DIIV are all grown up and back at it.
The indie rock band, who came together in 2011, have switched coasts — farewell Brooklyn, hello Los Angeles — and sport a laid-back attitude to match their new California home. DIIV will perform at The Rebel Lounge in Phoenix this Saturday, October 12, in support of their third album, Deceiver.
It has been almost four years since the group toured together on their last album in 2016, Is the Is Are, which was voted one of the “Top 50 Albums of 2016” by Pitchfork's readers.
"We were rehearsing some of the older songs today, to get ready. It's pretty interesting to see how we got here from there. It’s not all that different," says vocalist and bassist Colin Caulfield to Phoenix New Times. "The core elements of the band and music are still intact — very similar to before, but evolved."
The band have gone through their share of tough times. In 2014, then band member Devin Ruben Perez provoked public outrage when he posted sexist, homophobic, racist and anti-Semitic remarks on 4chan.
Lead vocalist Zachary Cole Smith immediately denounced the behavior, tweeting, "I will never EVER tolerate sexism, racism, homophobia, bullying, or bigotry of any kind. I'm doing everything to get to the bottom of this."
DIIV have since parted ways with Perez and declined to comment on the matter during our interview.
Smith has also battled some demons of his own. He posted on DIIV's Instagram in February 2017 that he was "checking in now for a long-haul inpatient treatment... see you all on the other side, I love you forever, you know who yous [sic] are." Smith remained open with fans about his journey to recovery, posting six months later, in front of an enormous Miller High Life advertisement, "living the real high life today — 6 months clean/sober — time (doesn't) fly but in all reality my life is so much better for it."
"I don’t think we had really grown up until kind of recently. The music industry allows you to make lots of excuses for yourself," says Smith. "We made a lot of mistakes and still get to do what we do. I think it allows this weird perpetual adolescence. The music reflects how we’ve grown up in the last couple of years. We all did a lot of growing up and pulled that together for this album. We have a pretty fresh perspective on life in general, and we apply that to the way that we play, write music, approach touring."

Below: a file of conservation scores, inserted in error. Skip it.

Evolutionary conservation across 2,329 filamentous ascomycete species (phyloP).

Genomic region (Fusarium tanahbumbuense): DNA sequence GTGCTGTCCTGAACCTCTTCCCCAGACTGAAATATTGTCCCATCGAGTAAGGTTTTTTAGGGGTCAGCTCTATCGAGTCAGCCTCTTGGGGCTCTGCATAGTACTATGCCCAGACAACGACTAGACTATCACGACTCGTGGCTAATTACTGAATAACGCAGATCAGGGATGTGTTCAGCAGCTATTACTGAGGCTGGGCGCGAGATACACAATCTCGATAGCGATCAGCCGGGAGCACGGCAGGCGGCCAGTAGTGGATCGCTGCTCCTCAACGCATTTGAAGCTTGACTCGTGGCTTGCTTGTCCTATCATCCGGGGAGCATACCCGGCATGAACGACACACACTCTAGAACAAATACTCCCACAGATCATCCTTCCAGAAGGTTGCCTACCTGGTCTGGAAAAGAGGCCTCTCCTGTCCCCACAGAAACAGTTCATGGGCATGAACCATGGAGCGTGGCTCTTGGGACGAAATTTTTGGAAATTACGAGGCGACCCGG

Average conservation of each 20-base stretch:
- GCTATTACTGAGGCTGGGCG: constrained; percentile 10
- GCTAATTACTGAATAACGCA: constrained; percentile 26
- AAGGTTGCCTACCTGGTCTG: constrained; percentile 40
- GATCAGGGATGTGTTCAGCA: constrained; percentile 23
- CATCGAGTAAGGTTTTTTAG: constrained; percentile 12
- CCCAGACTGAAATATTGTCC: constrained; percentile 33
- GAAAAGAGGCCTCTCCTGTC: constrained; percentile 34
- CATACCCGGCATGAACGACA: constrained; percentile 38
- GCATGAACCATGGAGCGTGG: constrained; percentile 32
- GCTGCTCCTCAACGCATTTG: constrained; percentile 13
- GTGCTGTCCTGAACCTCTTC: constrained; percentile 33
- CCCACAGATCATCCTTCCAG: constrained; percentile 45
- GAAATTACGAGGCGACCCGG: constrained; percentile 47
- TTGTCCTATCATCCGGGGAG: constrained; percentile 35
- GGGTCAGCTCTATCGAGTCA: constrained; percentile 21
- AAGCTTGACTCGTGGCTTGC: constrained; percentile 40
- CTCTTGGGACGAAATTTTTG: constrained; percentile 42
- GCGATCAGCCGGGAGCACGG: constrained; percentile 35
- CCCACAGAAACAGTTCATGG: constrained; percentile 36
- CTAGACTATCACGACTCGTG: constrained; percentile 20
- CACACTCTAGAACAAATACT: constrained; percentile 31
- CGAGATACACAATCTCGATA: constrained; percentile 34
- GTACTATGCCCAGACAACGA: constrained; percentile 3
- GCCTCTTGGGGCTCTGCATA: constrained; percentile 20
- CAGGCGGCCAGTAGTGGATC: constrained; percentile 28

The first single the group released from Deceiver, "Skin Game," croons, "I can see you've had some struggles lately. Hey man, I've had mine too." That vulnerability is one of the ways DIIV have been able to connect with their loyal fan base.
"The reception has been very positive. A lot of very hardcore fans hit us up in the DMs. If they don’t like something, they’re not afraid to say that. It's not what they were expecting, but better than they imagined," says guitarist Andrew Bailey.
"We're most excited about playing the new songs," adds drummer Ben Newman. "The approach is different. We've been spending a lot more time in the practice space. Also, it has been almost four years since we’ve been on the road. The feeling is a cliché: When you’re on the road, wanting to be home, and when home, wanting to be on the road."
Despite the winding path which has brought them here, the group seem at peace.
"We all moved to a new place, I think that is part of what allowed us to make the record the way we did," says Smith. "I think we’ve all had really good and really bad times in New York. We always still kind of feel like a New York band in some way. We’re living in California — East L.A. It’s been a really healthy move for all of us."
DIIV are scheduled to perform on Saturday, October 12, at The Rebel Lounge. Tickets are available via Eventbrite.
Keep Phoenix New Times Free... Since we started Phoenix New Times, it has been defined as the free, independent voice of Phoenix, and we would like to keep it that way. Offering our readers free access to incisive coverage of local news, food and culture. Producing stories on everything from political scandals to the hottest new bands, with gutsy reporting, stylish writing, and staffers who've won everything from the Society of Professional Journalists' Sigma Delta Chi feature-writing award to the Casey Medal for Meritorious Journalism. But with local journalism's existence under siege and advertising revenue setbacks having a larger impact, it is important now more than ever for us to rally support behind funding our local journalism. You can help by participating in our "I Support" membership program, allowing us to keep covering Phoenix with no paywalls.